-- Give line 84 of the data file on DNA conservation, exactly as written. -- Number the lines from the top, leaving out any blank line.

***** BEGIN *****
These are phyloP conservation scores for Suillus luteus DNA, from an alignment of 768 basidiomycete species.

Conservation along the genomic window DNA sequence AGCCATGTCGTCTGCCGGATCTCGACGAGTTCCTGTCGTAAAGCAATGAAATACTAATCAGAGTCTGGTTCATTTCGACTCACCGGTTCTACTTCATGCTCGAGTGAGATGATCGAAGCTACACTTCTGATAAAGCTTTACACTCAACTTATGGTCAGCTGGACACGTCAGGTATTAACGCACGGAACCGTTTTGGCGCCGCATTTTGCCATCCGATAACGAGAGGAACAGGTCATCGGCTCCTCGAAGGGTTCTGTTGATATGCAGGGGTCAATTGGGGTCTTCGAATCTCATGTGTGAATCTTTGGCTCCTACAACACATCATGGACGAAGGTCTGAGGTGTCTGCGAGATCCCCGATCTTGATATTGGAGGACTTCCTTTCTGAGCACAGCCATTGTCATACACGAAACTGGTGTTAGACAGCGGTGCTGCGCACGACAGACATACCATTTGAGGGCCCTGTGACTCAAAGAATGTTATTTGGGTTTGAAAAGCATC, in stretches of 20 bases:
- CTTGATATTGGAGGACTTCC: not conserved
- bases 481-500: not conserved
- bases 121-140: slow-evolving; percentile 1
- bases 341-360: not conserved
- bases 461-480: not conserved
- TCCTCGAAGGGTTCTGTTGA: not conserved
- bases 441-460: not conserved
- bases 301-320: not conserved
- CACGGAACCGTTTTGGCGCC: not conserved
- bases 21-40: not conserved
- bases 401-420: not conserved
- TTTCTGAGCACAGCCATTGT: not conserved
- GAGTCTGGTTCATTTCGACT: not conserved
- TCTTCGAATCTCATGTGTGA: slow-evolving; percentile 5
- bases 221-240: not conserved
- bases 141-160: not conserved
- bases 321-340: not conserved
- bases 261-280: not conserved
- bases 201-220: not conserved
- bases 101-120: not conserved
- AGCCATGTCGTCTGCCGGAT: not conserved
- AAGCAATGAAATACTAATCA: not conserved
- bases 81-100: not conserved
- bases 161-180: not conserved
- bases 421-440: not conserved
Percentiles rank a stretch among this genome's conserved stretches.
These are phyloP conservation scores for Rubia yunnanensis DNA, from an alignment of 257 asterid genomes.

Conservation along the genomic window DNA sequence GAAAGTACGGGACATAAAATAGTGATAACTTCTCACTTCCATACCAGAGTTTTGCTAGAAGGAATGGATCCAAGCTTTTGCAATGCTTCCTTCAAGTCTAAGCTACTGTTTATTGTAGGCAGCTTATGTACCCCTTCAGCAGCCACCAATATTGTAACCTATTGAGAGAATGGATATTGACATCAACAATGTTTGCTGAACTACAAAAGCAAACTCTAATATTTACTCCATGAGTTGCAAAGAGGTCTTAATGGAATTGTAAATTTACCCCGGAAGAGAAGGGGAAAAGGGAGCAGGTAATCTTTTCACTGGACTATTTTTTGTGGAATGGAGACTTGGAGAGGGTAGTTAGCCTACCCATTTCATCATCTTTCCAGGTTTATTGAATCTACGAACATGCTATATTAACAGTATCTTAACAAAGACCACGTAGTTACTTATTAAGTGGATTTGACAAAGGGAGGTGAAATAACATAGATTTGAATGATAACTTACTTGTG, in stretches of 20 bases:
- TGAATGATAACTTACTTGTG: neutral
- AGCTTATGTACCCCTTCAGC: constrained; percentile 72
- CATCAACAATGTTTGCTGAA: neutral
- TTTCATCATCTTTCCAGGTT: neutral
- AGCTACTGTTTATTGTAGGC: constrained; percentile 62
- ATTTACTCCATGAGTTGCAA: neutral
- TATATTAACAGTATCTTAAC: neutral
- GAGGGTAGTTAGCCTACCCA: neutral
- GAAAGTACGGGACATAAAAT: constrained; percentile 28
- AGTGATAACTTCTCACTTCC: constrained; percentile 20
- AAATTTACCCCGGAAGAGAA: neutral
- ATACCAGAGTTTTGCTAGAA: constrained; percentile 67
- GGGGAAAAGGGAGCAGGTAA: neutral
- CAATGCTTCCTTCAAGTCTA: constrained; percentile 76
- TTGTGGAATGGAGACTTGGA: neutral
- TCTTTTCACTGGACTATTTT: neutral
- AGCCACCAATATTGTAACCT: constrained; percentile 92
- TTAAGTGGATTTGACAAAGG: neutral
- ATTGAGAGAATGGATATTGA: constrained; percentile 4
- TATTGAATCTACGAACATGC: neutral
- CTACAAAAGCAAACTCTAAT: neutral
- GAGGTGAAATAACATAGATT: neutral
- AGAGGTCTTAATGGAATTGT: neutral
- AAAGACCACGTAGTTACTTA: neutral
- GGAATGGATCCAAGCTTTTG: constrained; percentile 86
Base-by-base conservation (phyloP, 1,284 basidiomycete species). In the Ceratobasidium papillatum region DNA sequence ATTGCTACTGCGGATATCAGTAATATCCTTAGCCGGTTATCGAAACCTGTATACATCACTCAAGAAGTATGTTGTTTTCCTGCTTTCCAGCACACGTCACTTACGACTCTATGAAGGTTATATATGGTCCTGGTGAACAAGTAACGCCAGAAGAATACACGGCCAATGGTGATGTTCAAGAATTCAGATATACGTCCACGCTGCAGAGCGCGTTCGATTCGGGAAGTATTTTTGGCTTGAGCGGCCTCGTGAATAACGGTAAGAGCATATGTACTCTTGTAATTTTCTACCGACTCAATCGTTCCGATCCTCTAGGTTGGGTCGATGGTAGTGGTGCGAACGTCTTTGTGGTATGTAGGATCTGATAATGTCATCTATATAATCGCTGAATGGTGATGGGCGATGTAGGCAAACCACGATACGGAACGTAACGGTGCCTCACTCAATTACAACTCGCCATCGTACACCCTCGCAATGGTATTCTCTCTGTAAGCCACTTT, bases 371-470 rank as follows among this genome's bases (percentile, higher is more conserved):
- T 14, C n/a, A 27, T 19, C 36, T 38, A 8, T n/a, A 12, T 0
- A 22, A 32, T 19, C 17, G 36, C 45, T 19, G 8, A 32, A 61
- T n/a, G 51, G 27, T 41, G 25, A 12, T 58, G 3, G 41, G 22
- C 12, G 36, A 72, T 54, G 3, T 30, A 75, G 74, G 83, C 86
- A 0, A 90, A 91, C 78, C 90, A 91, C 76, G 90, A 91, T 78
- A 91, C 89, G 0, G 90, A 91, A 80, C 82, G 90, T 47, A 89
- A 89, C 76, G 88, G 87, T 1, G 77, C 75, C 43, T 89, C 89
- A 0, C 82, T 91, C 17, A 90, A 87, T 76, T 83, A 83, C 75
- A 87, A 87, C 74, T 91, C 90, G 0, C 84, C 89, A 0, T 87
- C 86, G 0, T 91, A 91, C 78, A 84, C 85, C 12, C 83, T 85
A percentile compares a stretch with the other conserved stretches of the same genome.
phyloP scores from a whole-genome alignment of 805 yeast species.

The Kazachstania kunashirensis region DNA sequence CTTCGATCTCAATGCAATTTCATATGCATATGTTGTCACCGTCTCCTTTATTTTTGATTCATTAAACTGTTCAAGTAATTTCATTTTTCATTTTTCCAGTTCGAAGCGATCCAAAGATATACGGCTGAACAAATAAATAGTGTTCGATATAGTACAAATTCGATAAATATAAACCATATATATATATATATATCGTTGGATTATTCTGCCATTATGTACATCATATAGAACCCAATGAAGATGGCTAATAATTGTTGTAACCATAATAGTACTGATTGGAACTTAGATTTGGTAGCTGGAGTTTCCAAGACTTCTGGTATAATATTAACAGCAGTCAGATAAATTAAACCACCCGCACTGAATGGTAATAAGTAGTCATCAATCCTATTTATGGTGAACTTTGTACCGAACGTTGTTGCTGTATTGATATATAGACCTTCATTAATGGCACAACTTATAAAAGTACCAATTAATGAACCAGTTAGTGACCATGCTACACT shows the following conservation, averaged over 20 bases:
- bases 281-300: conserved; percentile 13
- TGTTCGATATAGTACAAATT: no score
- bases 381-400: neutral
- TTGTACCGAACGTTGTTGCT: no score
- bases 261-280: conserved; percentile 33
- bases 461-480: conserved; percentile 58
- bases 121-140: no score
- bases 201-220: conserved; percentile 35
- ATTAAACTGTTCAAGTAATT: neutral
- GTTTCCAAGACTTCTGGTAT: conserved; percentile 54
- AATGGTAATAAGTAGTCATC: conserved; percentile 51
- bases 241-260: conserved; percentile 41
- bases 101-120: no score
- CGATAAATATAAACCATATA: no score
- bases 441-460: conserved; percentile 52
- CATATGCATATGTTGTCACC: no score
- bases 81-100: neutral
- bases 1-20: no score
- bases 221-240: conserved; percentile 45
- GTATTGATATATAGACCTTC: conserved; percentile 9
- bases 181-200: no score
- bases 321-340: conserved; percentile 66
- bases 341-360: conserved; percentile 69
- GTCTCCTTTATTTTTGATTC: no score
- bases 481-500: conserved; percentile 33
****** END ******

- bases 441-460: conserved; percentile 52